Larry Ellison is abruptly shutting down the work of his charitable foundation, Recode has learned, yet another whiplash moment in the philanthropic history of one of the world’s richest people.
Ellison has decided to disband the team and program that worked for his sole philanthropy organization, the Larry Ellison Foundation, as part of an attempt to refocus his giving on combating the coronavirus, according to an email sent by the leader of one of Ellison’s grantees and obtained by Recode. Ellison will run that upcoming program through a “medical philanthropy” — one that does not currently exist. It is unclear what shape this new effort will take.
The sudden decision reverses at least two years of costly work by Ellison’s aides to plot a new path forward for the philanthropic efforts of the Oracle founder, who was seeking another chance to give away his $70 billion after decades of false starts and unmet promises.
Recode reported last week on Ellison’s blemished track record, including the fact that his foundation, which is based in the United Kingdom, was doing nothing publicly to deal with the Covid-19 pandemic. Now, Ellison has evidently decided to do over this do-over.
An email written by Ratna Viswanathan, the CEO of an Ellison grantee called Reach to Teach, reads:
A couple of days ago I was informed by [foundation head] Matthew [Symonds] that Larry has decided to focus on his philanthropic efforts on fighting Covid 19 which is being handled out of the US from where he runs his medical philanthropy. He has decided to disband the LEF London office and the current team leading the Foundation from London ... The London LEF team is now working on winding down the London programme and office.
The announcement, marked “confidential,” was sent in early August to 10 subordinates of Viswanathan and obtained by Recode. Viswanathan, Symonds, and other Ellison aides did not return repeated requests for comment.
It makes sense that Ellison would feel compelled to invest his billions into dealing with the coronavirus pandemic, which has created a call-to-arms moment for the philanthropy sector. He obviously could not have predicted that crisis when he began to reboot his foundation in 2018. The demands today are different from what they were two years ago.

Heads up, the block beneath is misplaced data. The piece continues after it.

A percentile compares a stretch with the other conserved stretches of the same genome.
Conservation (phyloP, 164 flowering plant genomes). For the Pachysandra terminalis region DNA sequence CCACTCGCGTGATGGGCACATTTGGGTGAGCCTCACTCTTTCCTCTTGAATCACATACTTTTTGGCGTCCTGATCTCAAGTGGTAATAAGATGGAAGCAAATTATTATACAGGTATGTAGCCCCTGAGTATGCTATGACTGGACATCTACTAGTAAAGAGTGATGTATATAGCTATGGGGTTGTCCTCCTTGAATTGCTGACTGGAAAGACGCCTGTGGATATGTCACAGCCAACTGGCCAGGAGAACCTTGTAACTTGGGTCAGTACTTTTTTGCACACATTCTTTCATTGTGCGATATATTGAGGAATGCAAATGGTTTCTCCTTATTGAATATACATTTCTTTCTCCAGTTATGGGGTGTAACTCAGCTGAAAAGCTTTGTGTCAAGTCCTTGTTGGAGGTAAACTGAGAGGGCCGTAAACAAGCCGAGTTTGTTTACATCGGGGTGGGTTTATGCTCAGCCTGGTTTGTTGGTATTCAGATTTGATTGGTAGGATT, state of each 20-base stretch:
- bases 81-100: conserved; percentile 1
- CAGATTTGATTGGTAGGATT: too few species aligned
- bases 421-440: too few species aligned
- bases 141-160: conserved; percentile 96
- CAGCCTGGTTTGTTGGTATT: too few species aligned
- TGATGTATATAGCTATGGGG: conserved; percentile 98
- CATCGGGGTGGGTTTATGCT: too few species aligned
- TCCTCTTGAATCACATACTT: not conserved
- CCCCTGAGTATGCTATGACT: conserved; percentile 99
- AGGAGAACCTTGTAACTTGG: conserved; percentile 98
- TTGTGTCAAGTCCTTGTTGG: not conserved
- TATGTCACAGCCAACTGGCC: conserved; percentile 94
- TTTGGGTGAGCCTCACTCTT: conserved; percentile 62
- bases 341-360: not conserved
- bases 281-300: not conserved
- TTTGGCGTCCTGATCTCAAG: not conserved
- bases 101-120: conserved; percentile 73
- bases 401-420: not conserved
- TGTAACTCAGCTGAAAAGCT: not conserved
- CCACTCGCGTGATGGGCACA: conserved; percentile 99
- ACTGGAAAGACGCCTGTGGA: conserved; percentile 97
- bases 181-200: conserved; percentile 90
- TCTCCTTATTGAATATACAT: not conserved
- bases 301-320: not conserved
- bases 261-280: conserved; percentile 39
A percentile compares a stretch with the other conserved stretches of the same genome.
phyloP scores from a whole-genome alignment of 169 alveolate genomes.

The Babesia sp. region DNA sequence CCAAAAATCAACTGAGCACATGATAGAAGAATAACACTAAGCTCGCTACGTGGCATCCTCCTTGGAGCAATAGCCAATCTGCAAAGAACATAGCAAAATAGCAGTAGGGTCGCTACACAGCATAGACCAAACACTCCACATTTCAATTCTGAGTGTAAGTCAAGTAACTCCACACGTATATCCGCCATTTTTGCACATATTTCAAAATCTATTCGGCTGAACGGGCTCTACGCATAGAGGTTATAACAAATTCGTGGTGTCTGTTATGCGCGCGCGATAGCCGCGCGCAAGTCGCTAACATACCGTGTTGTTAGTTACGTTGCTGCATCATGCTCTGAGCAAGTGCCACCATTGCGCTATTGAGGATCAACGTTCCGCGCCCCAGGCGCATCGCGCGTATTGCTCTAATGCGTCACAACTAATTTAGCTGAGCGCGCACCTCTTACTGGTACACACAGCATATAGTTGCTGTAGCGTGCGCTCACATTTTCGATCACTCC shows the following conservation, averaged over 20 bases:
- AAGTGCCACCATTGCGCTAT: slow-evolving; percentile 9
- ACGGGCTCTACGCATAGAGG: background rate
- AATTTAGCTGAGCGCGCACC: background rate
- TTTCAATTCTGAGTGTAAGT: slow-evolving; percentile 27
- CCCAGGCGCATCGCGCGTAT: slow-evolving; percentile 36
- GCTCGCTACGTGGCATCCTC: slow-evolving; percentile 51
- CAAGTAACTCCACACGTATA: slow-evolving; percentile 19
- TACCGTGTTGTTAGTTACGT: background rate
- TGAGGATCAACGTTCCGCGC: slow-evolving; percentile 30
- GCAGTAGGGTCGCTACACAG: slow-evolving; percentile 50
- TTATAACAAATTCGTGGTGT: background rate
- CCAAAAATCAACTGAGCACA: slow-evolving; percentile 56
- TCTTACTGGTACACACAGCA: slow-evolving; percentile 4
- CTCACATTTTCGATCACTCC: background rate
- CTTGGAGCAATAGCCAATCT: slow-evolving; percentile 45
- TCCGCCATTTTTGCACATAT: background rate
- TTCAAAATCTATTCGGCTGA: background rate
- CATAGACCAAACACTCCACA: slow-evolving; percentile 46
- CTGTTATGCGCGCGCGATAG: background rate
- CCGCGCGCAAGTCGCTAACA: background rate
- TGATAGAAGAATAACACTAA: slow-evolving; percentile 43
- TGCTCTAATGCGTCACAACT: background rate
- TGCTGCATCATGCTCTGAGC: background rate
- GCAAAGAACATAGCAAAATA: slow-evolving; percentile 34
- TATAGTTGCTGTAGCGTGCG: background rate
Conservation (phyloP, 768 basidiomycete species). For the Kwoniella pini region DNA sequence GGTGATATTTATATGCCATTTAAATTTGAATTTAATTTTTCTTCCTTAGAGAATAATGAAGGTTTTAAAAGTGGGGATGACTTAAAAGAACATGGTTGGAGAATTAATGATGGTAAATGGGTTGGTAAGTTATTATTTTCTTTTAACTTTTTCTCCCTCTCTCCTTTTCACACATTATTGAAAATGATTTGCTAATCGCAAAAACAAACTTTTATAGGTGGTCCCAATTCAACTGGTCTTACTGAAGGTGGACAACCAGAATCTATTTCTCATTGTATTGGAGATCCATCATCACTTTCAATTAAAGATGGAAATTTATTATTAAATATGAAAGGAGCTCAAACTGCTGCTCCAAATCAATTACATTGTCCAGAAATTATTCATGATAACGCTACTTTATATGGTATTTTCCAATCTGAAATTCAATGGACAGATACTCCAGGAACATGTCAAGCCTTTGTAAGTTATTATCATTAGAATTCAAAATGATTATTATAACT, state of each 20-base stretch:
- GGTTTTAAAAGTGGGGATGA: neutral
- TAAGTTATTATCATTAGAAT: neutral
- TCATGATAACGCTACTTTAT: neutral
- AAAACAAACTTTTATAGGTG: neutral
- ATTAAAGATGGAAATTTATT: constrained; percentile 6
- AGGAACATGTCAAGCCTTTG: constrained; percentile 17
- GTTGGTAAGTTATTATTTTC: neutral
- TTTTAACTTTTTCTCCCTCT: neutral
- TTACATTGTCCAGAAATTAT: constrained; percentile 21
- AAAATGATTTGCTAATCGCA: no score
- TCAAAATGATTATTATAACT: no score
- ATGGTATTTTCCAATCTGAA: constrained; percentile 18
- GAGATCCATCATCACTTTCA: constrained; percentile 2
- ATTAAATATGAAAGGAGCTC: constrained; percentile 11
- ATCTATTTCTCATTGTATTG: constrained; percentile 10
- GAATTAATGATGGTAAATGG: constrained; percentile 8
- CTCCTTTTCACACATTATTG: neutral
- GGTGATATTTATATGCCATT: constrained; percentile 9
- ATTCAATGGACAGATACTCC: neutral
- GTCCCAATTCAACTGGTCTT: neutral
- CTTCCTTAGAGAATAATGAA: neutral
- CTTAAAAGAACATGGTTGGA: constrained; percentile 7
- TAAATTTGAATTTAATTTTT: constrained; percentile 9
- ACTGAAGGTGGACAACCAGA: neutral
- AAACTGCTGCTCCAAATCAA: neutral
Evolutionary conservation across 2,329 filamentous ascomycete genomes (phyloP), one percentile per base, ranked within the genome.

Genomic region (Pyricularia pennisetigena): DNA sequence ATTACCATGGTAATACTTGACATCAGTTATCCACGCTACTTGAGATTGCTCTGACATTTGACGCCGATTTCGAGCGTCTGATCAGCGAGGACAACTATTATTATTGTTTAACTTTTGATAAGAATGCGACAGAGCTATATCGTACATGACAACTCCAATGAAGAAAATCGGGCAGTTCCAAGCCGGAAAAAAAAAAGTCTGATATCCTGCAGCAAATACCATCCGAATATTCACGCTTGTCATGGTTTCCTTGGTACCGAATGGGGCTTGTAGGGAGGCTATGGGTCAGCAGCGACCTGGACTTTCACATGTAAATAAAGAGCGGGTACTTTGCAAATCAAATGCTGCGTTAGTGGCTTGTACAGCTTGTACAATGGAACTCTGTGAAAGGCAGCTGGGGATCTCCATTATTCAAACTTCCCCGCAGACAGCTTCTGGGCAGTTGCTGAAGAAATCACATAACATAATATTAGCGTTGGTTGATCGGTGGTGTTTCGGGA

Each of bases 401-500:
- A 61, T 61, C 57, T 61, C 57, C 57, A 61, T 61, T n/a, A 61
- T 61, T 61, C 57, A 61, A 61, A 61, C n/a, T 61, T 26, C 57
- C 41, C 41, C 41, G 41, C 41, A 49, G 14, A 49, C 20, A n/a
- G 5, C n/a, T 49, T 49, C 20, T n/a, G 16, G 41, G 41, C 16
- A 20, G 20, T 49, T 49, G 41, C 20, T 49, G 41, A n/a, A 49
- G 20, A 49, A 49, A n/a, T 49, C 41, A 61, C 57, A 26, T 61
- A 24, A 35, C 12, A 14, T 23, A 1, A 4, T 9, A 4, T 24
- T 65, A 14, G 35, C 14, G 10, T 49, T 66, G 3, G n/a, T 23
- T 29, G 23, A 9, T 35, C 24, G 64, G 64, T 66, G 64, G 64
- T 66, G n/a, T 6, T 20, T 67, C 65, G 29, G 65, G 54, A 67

Yet it is still another remarkable change of heart. The closure of the London-based operation would be at least the third time that Ellison has, with little warning, shut down parts of his philanthropy program, leaving grantees in the lurch. In 2005, he decided one day to stop spending his money on researching infectious disease. And in 2013, after spending hundreds of millions of dollars on the cause, Ellison told aides out of nowhere to halt all new funding for anti-aging research, which had been his foremost philanthropic passion. So this fits a pattern.
After that decision in 2013, Ellison began embarking on a trek through the philanthropic wilderness, trying to determine where to spend his net worth — a figure that exploded in the ensuing years. In 2018, Ellison brought on a new executive director, tapped high-priced consultants, launched a six-month strategic review, renamed the foundation, moved its headquarters from the Bay Area to the United Kingdom, and hired as many as a dozen advisers. It was a complete and time-intensive overhaul and relaunch of what could be one of the world’s most important charities.
Now, that all appears to have been for naught.
The nonprofits that Ellison was backing, such as Reach to Teach, which educates rural students in India, may now have to scramble for new funding. Viswanathan said in her email to the nonprofit’s leadership that she was confident that Reach to Teach could survive until 2024, when the Ellison Foundation’s current grant expires, but that she will have to hire a fundraising director and consider a restructuring, even as she hopes that Ellison’s “soft spot” for the program, which he has funded since 2008, would give them the chance to receive Ellison funding again in the future.
Those in the foundation leadership “feel that he will return to these areas once there is a solution to address the pandemic and its disastrous fallout,” Viswanathan said.
Ellison has said nothing publicly about any efforts of his to deal with the coronavirus in a personal capacity. His most substantive work to date has been through his company, Oracle, which built and donated a database to the US Department of Health and Human Services to test the efficacy of various therapeutics for the infection. It is unclear, however, how widely used this database is, and epidemiologists have expressed concerns that it amounts to junk science because it does not use randomized-controlled experiments to measure the drugs’ impacts.
So it is not clear what Viswanathan is referring to when she speaks of Ellison’s “medical philanthropy” in the United States — he has not publicly funded new medical grants since 2013, when the philanthropy was called the Ellison Medical Foundation.
One possibility is that she was referring to the cancer research center that Ellison set up at the University of Southern California with $200 million in 2016. Ellison could be plotting to coordinate future Covid-19 work through that center, the Lawrence J. Ellison Institute for Transformative Medicine. But Ellison has no formal role at the institute, which opened last year.
No matter the structure, in some ways Ellison appears to be circling back into his former self: trying to use his billions to forge medical breakthroughs, even if not to live forever.